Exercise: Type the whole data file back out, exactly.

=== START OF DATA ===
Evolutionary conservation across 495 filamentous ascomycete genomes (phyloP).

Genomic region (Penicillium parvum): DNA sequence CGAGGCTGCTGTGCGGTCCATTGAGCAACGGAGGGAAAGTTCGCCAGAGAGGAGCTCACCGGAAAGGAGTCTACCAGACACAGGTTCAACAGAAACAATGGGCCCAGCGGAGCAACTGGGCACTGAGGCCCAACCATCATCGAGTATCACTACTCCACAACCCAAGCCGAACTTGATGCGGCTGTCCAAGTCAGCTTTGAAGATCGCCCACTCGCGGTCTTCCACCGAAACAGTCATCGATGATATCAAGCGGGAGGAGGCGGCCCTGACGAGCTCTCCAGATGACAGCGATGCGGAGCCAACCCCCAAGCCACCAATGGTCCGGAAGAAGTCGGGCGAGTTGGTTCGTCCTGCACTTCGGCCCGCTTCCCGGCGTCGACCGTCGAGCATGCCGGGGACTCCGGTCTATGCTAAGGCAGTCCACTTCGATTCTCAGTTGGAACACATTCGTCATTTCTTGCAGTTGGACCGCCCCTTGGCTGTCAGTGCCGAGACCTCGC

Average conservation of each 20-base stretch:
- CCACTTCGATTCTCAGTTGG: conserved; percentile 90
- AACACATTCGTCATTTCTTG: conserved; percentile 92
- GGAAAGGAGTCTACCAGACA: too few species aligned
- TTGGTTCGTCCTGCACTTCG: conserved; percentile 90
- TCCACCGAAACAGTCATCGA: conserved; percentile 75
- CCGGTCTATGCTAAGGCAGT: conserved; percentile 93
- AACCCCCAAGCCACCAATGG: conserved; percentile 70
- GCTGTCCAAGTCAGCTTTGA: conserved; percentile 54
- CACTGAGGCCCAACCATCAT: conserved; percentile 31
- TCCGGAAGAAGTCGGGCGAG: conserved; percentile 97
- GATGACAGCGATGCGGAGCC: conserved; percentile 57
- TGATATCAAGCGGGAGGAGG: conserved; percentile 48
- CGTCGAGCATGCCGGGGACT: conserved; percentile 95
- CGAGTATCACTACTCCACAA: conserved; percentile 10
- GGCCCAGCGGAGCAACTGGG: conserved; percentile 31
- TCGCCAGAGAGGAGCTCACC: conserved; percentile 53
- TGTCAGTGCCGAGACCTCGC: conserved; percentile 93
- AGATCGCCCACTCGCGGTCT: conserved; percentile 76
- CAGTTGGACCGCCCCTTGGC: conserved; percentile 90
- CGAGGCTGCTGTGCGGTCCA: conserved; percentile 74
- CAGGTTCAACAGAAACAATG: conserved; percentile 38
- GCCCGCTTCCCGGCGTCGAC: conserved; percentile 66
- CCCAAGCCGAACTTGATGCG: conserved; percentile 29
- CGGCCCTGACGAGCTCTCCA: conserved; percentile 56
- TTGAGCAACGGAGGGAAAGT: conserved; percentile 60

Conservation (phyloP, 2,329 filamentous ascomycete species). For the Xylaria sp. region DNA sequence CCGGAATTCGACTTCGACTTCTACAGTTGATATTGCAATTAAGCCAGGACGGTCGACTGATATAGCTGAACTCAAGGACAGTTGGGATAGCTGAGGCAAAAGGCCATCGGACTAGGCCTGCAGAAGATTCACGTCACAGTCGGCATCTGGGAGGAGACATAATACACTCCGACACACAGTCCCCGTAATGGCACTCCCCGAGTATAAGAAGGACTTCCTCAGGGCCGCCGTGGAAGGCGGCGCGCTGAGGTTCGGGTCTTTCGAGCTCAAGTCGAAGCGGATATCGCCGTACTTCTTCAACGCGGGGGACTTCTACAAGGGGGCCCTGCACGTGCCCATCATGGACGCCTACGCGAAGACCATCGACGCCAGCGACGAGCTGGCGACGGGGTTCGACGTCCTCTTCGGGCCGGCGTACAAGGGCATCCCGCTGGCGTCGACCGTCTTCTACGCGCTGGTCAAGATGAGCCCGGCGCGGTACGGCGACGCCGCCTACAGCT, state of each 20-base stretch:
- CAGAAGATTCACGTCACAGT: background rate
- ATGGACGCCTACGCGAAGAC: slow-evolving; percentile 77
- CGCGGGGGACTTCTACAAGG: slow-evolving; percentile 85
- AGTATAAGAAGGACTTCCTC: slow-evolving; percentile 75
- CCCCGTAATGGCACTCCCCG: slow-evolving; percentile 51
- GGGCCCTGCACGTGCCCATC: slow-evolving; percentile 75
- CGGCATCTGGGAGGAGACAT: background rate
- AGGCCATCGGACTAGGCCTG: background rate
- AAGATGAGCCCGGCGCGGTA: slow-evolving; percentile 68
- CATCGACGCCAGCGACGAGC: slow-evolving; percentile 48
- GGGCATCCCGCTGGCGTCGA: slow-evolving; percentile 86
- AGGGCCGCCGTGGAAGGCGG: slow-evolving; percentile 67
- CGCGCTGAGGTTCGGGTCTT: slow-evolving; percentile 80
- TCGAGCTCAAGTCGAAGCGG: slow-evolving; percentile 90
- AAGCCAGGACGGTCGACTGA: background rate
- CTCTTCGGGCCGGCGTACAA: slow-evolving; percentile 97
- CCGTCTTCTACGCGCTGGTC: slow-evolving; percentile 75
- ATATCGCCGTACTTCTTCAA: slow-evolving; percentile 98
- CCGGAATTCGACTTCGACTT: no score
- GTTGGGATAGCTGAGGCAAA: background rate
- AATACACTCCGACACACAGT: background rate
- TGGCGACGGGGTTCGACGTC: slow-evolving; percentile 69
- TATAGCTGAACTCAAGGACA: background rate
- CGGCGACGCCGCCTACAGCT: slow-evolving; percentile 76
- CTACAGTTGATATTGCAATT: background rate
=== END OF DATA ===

Evolutionary conservation across 495 filamentous ascomycete genomes (phyloP).

Genomic region (Penicillium parvum): DNA sequence CGAGGCTGCTGTGCGGTCCATTGAGCAACGGAGGGAAAGTTCGCCAGAGAGGAGCTCACCGGAAAGGAGTCTACCAGACACAGGTTCAACAGAAACAATGGGCCCAGCGGAGCAACTGGGCACTGAGGCCCAACCATCATCGAGTATCACTACTCCACAACCCAAGCCGAACTTGATGCGGCTGTCCAAGTCAGCTTTGAAGATCGCCCACTCGCGGTCTTCCACCGAAACAGTCATCGATGATATCAAGCGGGAGGAGGCGGCCCTGACGAGCTCTCCAGATGACAGCGATGCGGAGCCAACCCCCAAGCCACCAATGGTCCGGAAGAAGTCGGGCGAGTTGGTTCGTCCTGCACTTCGGCCCGCTTCCCGGCGTCGACCGTCGAGCATGCCGGGGACTCCGGTCTATGCTAAGGCAGTCCACTTCGATTCTCAGTTGGAACACATTCGTCATTTCTTGCAGTTGGACCGCCCCTTGGCTGTCAGTGCCGAGACCTCGC

Average conservation of each 20-base stretch:
- CCACTTCGATTCTCAGTTGG: conserved; percentile 90
- AACACATTCGTCATTTCTTG: conserved; percentile 92
- GGAAAGGAGTCTACCAGACA: too few species aligned
- TTGGTTCGTCCTGCACTTCG: conserved; percentile 90
- TCCACCGAAACAGTCATCGA: conserved; percentile 75
- CCGGTCTATGCTAAGGCAGT: conserved; percentile 93
- AACCCCCAAGCCACCAATGG: conserved; percentile 70
- GCTGTCCAAGTCAGCTTTGA: conserved; percentile 54
- CACTGAGGCCCAACCATCAT: conserved; percentile 31
- TCCGGAAGAAGTCGGGCGAG: conserved; percentile 97
- GATGACAGCGATGCGGAGCC: conserved; percentile 57
- TGATATCAAGCGGGAGGAGG: conserved; percentile 48
- CGTCGAGCATGCCGGGGACT: conserved; percentile 95
- CGAGTATCACTACTCCACAA: conserved; percentile 10
- GGCCCAGCGGAGCAACTGGG: conserved; percentile 31
- TCGCCAGAGAGGAGCTCACC: conserved; percentile 53
- TGTCAGTGCCGAGACCTCGC: conserved; percentile 93
- AGATCGCCCACTCGCGGTCT: conserved; percentile 76
- CAGTTGGACCGCCCCTTGGC: conserved; percentile 90
- CGAGGCTGCTGTGCGGTCCA: conserved; percentile 74
- CAGGTTCAACAGAAACAATG: conserved; percentile 38
- GCCCGCTTCCCGGCGTCGAC: conserved; percentile 66
- CCCAAGCCGAACTTGATGCG: conserved; percentile 29
- CGGCCCTGACGAGCTCTCCA: conserved; percentile 56
- TTGAGCAACGGAGGGAAAGT: conserved; percentile 60

Conservation (phyloP, 2,329 filamentous ascomycete species). For the Xylaria sp. region DNA sequence CCGGAATTCGACTTCGACTTCTACAGTTGATATTGCAATTAAGCCAGGACGGTCGACTGATATAGCTGAACTCAAGGACAGTTGGGATAGCTGAGGCAAAAGGCCATCGGACTAGGCCTGCAGAAGATTCACGTCACAGTCGGCATCTGGGAGGAGACATAATACACTCCGACACACAGTCCCCGTAATGGCACTCCCCGAGTATAAGAAGGACTTCCTCAGGGCCGCCGTGGAAGGCGGCGCGCTGAGGTTCGGGTCTTTCGAGCTCAAGTCGAAGCGGATATCGCCGTACTTCTTCAACGCGGGGGACTTCTACAAGGGGGCCCTGCACGTGCCCATCATGGACGCCTACGCGAAGACCATCGACGCCAGCGACGAGCTGGCGACGGGGTTCGACGTCCTCTTCGGGCCGGCGTACAAGGGCATCCCGCTGGCGTCGACCGTCTTCTACGCGCTGGTCAAGATGAGCCCGGCGCGGTACGGCGACGCCGCCTACAGCT, state of each 20-base stretch:
- CAGAAGATTCACGTCACAGT: background rate
- ATGGACGCCTACGCGAAGAC: slow-evolving; percentile 77
- CGCGGGGGACTTCTACAAGG: slow-evolving; percentile 85
- AGTATAAGAAGGACTTCCTC: slow-evolving; percentile 75
- CCCCGTAATGGCACTCCCCG: slow-evolving; percentile 51
- GGGCCCTGCACGTGCCCATC: slow-evolving; percentile 75
- CGGCATCTGGGAGGAGACAT: background rate
- AGGCCATCGGACTAGGCCTG: background rate
- AAGATGAGCCCGGCGCGGTA: slow-evolving; percentile 68
- CATCGACGCCAGCGACGAGC: slow-evolving; percentile 48
- GGGCATCCCGCTGGCGTCGA: slow-evolving; percentile 86
- AGGGCCGCCGTGGAAGGCGG: slow-evolving; percentile 67
- CGCGCTGAGGTTCGGGTCTT: slow-evolving; percentile 80
- TCGAGCTCAAGTCGAAGCGG: slow-evolving; percentile 90
- AAGCCAGGACGGTCGACTGA: background rate
- CTCTTCGGGCCGGCGTACAA: slow-evolving; percentile 97
- CCGTCTTCTACGCGCTGGTC: slow-evolving; percentile 75
- ATATCGCCGTACTTCTTCAA: slow-evolving; percentile 98
- CCGGAATTCGACTTCGACTT: no score
- GTTGGGATAGCTGAGGCAAA: background rate
- AATACACTCCGACACACAGT: background rate
- TGGCGACGGGGTTCGACGTC: slow-evolving; percentile 69
- TATAGCTGAACTCAAGGACA: background rate
- CGGCGACGCCGCCTACAGCT: slow-evolving; percentile 76
- CTACAGTTGATATTGCAATT: background rate